Bantu: African Swimsuits That Won’t Be ‘Pity Purchases’

Photo: Courtesy of Yodit Eklund

Yodit Eklund runs a successful swimsuit company out of Africa, but she doesn’t want to be considered a designer. “I’m not a designer, I really am not,” she told the Cut. “I’m just trying to lead this movement.” Bantu, it’s called, and it employs around 30 Africans in Ethiopia, South Africa, and the Ivory Coast, who help produce colorful swimsuits that sell at stores like Barneys and Opening Ceremony. She launched the line in 2009, after studying environmental science and economics at UC Berkeley, with the hopes of creating jobs and helping local economy, but also to change the outside view of her home continent. “A lot of people are used to seeing images of poverty or famine, all these negative images. But actually Africa has really great beach culture, and so I thought highlighting this would help increase tourism and paint a brighter picture,” she explained.

As the daughter of a refugee coordinator, Eklund, 27, has lived all throughout the continent — Ghana, Cote d’Ivoire, Sudan, Kenya, Ethiopia, and Egypt, to be precise — and has seen pretty devastating situations. “My mom’s also Ethiopian so I come from one of the poorest countries in the world. I was lucky enough to be in the situation that I’m in, to have a great education, so it was really an obligation to go back and do something.” She plans to expand the line into a full lifestyle beach brand, but for now it includes swimsuits, trunks, and board shorts in a huge variety of prints (men’s from $90 to $120 and women’s  from $150 to $200).

Tell us about your line.
Bantu is an African surf-beach-lifestyle brand and I started it because there’s great surf in Africa. A lot of people are used to seeing images of poverty or famine, all these negative images. But Africa has a long history of surf from Jeffreys Bay, where there’s that big competition. Also, in The Endless Summer, the cult surf film, the first location they surf at is at Angora, which is off the coast of Dakar and Senegal. Even Sierra Leone, people may know it because of the movie Blood Diamond, but Sierra Leone also has amazing surf and it used to have two Club Meds, before the civil war. So even if all these horrible things are happening, the one thing that’s always there is our beaches, you know? So I thought that was super-sustainable because it would never be considered irrelevant.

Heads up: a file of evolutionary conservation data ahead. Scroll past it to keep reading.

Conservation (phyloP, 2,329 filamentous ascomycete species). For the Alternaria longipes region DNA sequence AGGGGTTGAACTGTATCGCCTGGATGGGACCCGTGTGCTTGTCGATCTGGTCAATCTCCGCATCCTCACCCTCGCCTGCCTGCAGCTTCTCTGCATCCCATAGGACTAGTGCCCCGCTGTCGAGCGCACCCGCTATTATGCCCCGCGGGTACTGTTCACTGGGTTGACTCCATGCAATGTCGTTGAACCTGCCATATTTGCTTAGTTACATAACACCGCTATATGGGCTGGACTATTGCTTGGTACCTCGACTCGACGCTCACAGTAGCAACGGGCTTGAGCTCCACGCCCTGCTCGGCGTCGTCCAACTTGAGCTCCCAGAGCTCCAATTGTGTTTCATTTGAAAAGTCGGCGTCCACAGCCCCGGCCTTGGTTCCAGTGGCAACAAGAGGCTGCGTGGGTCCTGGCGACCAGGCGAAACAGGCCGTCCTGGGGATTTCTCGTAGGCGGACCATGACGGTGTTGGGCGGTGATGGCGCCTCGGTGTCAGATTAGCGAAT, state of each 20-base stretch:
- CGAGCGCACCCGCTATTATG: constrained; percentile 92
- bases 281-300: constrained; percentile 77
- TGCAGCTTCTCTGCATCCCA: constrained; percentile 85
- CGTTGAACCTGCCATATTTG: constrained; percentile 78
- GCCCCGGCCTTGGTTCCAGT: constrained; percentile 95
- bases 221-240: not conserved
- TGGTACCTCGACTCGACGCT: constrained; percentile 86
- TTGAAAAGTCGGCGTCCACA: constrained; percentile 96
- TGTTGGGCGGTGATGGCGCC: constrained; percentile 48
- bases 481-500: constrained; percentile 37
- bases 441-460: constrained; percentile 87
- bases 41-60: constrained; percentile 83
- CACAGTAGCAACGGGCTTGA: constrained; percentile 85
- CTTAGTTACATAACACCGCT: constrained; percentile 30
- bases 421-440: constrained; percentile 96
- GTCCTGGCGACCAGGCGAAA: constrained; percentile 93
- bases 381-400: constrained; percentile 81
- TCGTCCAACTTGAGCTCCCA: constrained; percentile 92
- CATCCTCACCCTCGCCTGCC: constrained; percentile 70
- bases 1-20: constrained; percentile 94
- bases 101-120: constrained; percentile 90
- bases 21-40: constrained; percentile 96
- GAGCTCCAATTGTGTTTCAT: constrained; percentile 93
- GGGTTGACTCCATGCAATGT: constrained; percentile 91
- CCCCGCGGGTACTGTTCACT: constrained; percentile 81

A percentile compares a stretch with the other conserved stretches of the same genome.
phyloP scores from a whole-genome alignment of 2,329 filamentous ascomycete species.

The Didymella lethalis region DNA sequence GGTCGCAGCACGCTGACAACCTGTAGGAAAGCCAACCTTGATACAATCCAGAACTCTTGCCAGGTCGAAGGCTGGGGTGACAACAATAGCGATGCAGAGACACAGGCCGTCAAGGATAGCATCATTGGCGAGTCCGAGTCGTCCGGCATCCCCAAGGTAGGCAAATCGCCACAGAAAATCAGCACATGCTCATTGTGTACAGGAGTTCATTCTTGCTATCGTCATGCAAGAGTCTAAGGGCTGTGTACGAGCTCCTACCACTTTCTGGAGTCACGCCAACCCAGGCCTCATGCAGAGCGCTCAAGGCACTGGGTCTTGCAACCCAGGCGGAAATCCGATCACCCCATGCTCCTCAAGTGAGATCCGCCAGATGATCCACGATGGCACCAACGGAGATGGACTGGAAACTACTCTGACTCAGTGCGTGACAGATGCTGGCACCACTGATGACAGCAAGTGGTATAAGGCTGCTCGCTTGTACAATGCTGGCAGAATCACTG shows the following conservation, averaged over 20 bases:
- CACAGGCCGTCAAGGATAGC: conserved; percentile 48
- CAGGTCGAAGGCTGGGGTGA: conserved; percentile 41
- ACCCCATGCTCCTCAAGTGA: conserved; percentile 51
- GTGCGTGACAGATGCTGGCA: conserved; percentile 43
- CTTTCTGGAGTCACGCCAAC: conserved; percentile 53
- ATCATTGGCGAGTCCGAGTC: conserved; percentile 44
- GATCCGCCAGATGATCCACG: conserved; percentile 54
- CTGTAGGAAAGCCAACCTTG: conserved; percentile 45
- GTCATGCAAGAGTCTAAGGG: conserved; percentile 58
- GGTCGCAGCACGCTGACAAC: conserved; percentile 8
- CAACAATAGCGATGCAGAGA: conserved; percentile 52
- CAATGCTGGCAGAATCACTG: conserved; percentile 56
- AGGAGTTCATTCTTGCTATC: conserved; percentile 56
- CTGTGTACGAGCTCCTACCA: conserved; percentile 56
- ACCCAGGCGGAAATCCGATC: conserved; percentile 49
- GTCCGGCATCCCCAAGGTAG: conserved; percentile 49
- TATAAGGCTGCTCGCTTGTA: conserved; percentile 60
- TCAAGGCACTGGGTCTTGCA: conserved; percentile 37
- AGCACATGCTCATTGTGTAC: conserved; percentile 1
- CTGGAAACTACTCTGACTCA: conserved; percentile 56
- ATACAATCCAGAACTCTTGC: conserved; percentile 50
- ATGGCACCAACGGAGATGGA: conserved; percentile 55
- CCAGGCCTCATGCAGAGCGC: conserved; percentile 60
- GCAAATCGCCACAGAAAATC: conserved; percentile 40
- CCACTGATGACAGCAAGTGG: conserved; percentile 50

What does Bantu mean?
It means gateway in Senegalese, the native language of Senegal called Walof. Senegal is the westernmost tip of Africa, so their country is the gateway to Africa, and Bantu is supposed to be the gateway to the beaches of Africa.

Tell me about the actual product.
We use normal, technical swim fabrics for board shorts, like Lycra, but we work with African designers to develop all of our prints, and it’s based off wax cloth. Originally, wax cloth was brought over by Dutch traders, and it basically stuck and it’s a vital aspect of African culture today.
We use the prints of wax cloth and then we print on technical fabric because you can’t actually use wax cloth for swimsuits because it has to be water-treated.
We have to print the fabric in Italy. There’s no manufacturing capabilities in Africa to print the fabric, but it’s all cut and sewn in Africa.

Is it more difficult to produce in your country and how do you deal with that?
It’s just a decision you have to make, either you’re going to do it or you’re not. I spend a lot of time in Africa overseeing production, and because we are a print brand, our styles don’t really have to change too much. So we have three styles of board shorts, and their prints change every season, but the board short itself, that doesn’t change. So we’re able to train people to make something which is super-sustainable. It’s the fact that we’re not complicating [the process]. Our women know how to make seven styles of swimsuits, but we have so many prints that it ends up being a pretty big collection.

Your tagline is “Join the Tribe.” What does that mean?
To “Join the Tribe” means to start exploring. Hopefully more people start visiting, hopefully people will start manufacturing in Africa, I hope people’s perceptions of Africa change. 

Aesthetically, what inspires you about Africa?
If you look at the African women in the marketplace, it’s super-inspiring because they’re all dressed in these crazy, colorful fabrics. The way they wrap the cloth around them with beautiful draping, yet they have a baby on their back and they’re selling pineapples off their heads — it’s super-functional at the same time. So that’s what inspired the swimwear. The prints are great, with beautiful colors, but it’s also super-functional. You can go surf in my swimsuits.

Why do you think you’ve been successful?
So many people from Africa would come up with a brand using African prints. No one has really translated those colors to the beach before. People have seen a lot of African print on the runway in like high, high fashion. This is something that’s actually wearable. It’s not such a big commitment. When you put on one of my swimsuits, you feel like you’re somewhere tropical. So I think there’s this emotional value more than “oh, it’s made in Africa.”

How do you measure your success?
I was in Ibiza, and I saw two girls wearing Bantu swimsuits and neither of them had any idea of how it was made. For me, that’s my biggest success because the swimsuits have to be sustainable on their own. I don’t want to ever have to rely on someone making a pity purchase. The point of the brand is that it grows and it can pull in more people and be super-sustainable.

What would you say is your biggest challenge of having a business in Africa?
Deadlines. Africans aren’t so good at timing.

Stir It Up Bikini in fans print, $160

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Bantu OG Bandeau Bikini in fans print, $165

African Swimsuits That Won’t Be ‘Pity Purchases’